Cover the pan and let the sandwich cook for 30 seconds or so until the cheese melts.
Add the tomato (if you haven't already) and the basil.
Substitutions and Variations for Chicken Caprese Panini Sandwich
Saute some mushrooms (do that first) and add them to the sandwich at the end.
Start with fresh chicken breasts (season with salt/pepper/balsamic vinegar/olive oil) then gently cook in olive oil
Or, season the chicken with Italian seasoning, garlic powder, onion powder, salt and pepper. Cook that in a bit of olive oil
Add some avocado
Get an extra serving of veggies and put in a few spinach leaves
Or, try cooking it in the broiler instead (less oil needed)
I adapted this from a “spinach and egg omelette” recipe in the The Book of Jewish Food. That’s not really accurate. It has eggs and spinach, but I think it’s closer to a frittata than an omelette. So, I’m calling it a spinach and egg frittata.
There are lots of recipes for spinach (the spinach and potato pie looks great too and I’m going to try the spiced spinach and eggs with ginger). I am working on using the “spinach tree” so all those spinach recipes will come in handy!
The nice thing about this frittata is that you can serve it hot or cold. Eat it hot out of the pan, or wrap it up and take it on a picnic.
The spinach, eggs, nutmeg, coriander, and fresh dill add lots of herby and savory flavor. Top it with a dollop of Greek yogurt.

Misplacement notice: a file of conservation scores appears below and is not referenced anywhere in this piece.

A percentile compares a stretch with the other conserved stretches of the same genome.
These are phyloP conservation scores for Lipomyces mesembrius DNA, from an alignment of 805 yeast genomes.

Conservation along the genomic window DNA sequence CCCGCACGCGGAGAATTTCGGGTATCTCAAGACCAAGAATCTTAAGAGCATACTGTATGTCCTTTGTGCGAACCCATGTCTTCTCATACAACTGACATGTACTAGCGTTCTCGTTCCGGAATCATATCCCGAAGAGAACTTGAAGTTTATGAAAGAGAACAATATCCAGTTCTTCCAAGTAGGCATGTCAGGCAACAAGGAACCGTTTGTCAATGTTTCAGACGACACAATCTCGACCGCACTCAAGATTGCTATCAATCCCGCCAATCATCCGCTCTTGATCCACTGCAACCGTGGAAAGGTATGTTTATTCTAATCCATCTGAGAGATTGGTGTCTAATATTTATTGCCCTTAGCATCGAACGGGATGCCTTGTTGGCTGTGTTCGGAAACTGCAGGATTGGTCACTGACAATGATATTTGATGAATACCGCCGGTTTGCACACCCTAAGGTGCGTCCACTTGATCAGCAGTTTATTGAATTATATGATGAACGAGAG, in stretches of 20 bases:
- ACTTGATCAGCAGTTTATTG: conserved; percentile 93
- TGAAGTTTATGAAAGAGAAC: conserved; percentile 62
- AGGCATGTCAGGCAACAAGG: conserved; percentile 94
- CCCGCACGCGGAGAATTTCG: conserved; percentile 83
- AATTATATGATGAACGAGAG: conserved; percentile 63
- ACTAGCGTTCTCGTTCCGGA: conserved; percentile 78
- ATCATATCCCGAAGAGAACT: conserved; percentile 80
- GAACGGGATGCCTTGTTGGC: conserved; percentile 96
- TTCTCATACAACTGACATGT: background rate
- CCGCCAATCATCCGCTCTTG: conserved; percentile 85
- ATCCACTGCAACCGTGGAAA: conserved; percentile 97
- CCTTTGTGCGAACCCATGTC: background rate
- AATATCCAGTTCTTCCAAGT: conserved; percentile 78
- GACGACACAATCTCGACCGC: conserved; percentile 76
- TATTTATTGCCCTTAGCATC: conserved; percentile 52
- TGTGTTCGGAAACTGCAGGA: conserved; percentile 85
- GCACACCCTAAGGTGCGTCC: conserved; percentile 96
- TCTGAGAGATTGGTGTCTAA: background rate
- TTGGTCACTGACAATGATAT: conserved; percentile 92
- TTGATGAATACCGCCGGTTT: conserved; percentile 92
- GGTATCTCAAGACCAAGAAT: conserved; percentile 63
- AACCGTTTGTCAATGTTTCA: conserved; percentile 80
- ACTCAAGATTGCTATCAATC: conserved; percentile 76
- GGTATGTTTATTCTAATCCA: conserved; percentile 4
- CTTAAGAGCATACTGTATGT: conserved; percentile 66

I ate it with a thick slice of buttered fresh rye bread and strawberries for an easy Sunday brunch.
The original recipe called for putting the frittata under the broiler to cook on the other side. However, since we’re only making a single serving, it’s much easier to just flip it over.
Spinach and Egg Frittata for lunch, picnics, or Sunday brunch.
1 handful spinach
2 T canola oil (divided)
2 eggs, beaten
1/2 scallion, trimmed and sliced
1 tsp dried coriander
1 spring mint, chopped
1 sprig dill (or a generous pinch of dried)
salt and pepper
pinch of nutmeg
1 T Greek yogurt
Wash the spinach thoroughly to get out all the grit. Then drain in a colander. Leave the spinach in the bowl, get a paper towel, and push down on the spinach to squeeze out the water and dry the leaves as much as possible.
Heat half the oil in a frying pan and add the spinach. Cover the pot and let the spinach steam for a minute. It should wilt completely and become a sort of formless green mass.
Remove the spinach from the pan with a spoon and let it cool for a minute. Then get another towel and squeeze out any remaining liquid.
When the spinach is cool enough to handle, chop it into pieces.